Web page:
Organic agriculture and biodiversity have in recent years brought about a rediscovery of many “forgotten” vegetables that people especially in Europe and France conscientiously tried to forget as they reminded them of the privations suffered during WWII. The same people had then to make do with untraditional vegetables because potatoes, carrots and so on were confiscated by occupying forces or their own armies.
With sustainibility and bioagriculture made more important by the deficiencies of modern mass agriculture, those “forgotten” vegetables have suddenly come to the fore for the pleasure of all, and that of course of vegetarians and vegans!
This particular series of postings will introduce these vegetables one by one. I hope they will become useful for a long time to come to all my vegan and vegetarian friends!
1) Scorsonere/Oyster Plant
Vitelotte (also called Negrèsse or Truffle de Chine in French) is an ancient (quite like an heirloom rose) cultivar of blue-violet potato.
Originally from Peru and Bolivia, the Vitelotte variety is still commonly grown there. It is supposed that they are a 200 year old mix of ancient types of Peruvian potatoes.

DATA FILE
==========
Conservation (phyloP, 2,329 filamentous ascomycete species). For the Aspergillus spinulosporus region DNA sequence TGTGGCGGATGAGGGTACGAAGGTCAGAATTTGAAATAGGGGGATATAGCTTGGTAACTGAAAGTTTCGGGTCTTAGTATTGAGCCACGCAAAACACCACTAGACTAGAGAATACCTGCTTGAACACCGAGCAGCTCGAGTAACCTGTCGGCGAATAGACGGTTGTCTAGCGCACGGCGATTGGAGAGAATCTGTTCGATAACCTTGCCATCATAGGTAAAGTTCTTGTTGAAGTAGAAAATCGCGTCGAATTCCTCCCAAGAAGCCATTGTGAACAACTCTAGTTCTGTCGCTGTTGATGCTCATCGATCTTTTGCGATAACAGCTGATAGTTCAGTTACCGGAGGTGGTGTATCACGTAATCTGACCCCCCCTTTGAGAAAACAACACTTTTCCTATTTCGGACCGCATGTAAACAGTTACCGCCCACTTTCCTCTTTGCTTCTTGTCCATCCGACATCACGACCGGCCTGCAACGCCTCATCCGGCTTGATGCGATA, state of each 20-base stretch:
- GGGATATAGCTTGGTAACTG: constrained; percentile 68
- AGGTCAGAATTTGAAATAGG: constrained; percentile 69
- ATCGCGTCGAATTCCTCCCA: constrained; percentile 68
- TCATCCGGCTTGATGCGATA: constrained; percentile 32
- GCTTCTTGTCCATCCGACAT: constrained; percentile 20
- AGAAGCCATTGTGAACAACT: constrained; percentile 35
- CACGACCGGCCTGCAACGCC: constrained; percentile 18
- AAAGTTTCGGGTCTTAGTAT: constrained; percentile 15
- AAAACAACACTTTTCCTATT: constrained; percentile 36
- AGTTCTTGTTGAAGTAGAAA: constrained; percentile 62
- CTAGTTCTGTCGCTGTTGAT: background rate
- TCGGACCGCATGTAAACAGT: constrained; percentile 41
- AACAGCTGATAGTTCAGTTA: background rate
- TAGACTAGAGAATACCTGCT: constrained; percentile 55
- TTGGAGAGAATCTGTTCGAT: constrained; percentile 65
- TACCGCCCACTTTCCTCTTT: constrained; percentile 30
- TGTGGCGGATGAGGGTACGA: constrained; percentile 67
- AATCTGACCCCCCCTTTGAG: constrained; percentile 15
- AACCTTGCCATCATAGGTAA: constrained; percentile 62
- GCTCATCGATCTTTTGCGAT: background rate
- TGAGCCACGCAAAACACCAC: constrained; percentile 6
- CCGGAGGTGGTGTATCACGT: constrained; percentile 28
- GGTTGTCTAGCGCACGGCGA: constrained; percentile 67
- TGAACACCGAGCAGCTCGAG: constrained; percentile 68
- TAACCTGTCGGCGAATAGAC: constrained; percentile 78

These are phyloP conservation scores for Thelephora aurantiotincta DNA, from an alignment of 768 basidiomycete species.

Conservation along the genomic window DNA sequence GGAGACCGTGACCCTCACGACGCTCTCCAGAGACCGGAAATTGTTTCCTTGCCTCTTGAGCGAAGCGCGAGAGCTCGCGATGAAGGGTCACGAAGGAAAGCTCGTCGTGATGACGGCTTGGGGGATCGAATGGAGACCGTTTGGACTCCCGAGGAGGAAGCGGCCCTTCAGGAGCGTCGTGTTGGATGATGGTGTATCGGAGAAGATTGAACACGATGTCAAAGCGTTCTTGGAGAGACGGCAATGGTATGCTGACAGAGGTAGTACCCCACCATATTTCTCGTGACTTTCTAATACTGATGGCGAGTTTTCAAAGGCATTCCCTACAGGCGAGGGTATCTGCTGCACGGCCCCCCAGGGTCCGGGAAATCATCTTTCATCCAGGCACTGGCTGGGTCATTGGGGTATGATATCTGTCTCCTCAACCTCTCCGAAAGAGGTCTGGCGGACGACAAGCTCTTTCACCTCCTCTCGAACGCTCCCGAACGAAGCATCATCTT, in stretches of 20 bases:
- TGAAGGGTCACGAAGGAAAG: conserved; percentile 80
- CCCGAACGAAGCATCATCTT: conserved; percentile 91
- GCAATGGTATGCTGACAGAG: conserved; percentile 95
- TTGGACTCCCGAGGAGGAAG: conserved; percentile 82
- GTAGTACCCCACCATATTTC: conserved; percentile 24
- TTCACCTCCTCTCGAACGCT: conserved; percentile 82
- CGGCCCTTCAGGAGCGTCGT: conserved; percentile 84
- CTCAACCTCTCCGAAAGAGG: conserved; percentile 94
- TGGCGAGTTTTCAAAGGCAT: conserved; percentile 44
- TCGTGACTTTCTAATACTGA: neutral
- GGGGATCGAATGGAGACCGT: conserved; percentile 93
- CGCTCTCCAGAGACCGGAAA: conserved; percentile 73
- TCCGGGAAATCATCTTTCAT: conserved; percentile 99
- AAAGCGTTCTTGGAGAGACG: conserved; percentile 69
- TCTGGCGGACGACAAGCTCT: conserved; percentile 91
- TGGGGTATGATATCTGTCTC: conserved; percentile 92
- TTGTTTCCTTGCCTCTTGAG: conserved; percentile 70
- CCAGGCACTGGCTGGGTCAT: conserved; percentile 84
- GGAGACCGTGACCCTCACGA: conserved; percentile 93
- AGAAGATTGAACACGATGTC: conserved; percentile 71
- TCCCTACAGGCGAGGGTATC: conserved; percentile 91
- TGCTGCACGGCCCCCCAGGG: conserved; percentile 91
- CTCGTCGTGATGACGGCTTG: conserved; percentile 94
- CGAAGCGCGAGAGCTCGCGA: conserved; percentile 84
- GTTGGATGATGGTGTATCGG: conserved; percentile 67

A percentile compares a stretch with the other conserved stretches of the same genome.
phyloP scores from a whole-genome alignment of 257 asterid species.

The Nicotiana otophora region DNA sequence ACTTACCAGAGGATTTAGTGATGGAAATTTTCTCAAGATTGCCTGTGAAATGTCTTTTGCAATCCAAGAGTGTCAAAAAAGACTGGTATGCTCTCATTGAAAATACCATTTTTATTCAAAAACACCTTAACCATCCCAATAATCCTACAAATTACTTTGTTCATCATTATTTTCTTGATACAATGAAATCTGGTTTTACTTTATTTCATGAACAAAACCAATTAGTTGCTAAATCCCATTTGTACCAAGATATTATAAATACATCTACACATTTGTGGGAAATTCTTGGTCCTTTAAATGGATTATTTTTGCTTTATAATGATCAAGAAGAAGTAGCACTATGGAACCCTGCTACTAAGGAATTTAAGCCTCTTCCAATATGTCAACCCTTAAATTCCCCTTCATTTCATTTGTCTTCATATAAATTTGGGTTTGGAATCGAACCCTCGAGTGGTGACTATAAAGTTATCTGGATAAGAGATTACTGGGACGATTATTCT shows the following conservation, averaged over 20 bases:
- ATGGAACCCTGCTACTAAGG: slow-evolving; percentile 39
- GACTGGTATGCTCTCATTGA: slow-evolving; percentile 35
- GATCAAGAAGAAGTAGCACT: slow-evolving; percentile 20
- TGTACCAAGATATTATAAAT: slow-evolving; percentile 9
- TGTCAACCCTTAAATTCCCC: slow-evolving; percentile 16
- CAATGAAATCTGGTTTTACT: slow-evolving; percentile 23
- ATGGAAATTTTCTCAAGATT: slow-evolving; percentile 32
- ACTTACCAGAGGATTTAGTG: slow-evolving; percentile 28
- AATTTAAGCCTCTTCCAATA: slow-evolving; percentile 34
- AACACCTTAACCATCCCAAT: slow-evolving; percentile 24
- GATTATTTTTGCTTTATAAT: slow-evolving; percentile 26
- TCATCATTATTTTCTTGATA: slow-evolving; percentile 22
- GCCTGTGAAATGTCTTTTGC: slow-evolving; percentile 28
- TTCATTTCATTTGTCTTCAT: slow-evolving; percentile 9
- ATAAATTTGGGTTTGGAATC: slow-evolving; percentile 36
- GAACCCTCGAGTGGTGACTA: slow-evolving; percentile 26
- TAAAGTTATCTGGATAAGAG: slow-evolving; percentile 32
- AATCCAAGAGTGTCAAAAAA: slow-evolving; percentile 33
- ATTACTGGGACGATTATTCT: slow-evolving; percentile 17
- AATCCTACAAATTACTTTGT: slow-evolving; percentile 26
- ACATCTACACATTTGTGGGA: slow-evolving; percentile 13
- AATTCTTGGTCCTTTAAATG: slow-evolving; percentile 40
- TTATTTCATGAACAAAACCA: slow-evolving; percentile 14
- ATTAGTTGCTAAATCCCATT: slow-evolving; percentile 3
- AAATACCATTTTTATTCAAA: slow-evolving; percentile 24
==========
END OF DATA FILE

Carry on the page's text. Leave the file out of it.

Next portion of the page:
Vitelotte potatoes have a dark, almost black skin and dark violet-blue flesh thanks to a high content of the natural pigment anthocyanin. They retain their colour when cooked. The plants mature late and compared to modern varieties produce a fairly low yield. The tubers have a thick skin and thus store well.
Its colour allows for spectacular dishes, taking in account that the colour blue is not common in gastronomy (except for cakes!)
Combined with other vegetables of different colours, they certainly look attractive!
Not only its colour but also its hazlenut-like flavour makes it popular with chefs!
Vitelotte soup (Courtesy of Lamiacucina)
It’s a bit difficult to peel, and when boiled a bit floury.
In soups, you can sieve it and combine with fresh cream and serve hot or cold as vichyssoise, but chips are probably the most popilar way to present and consume them!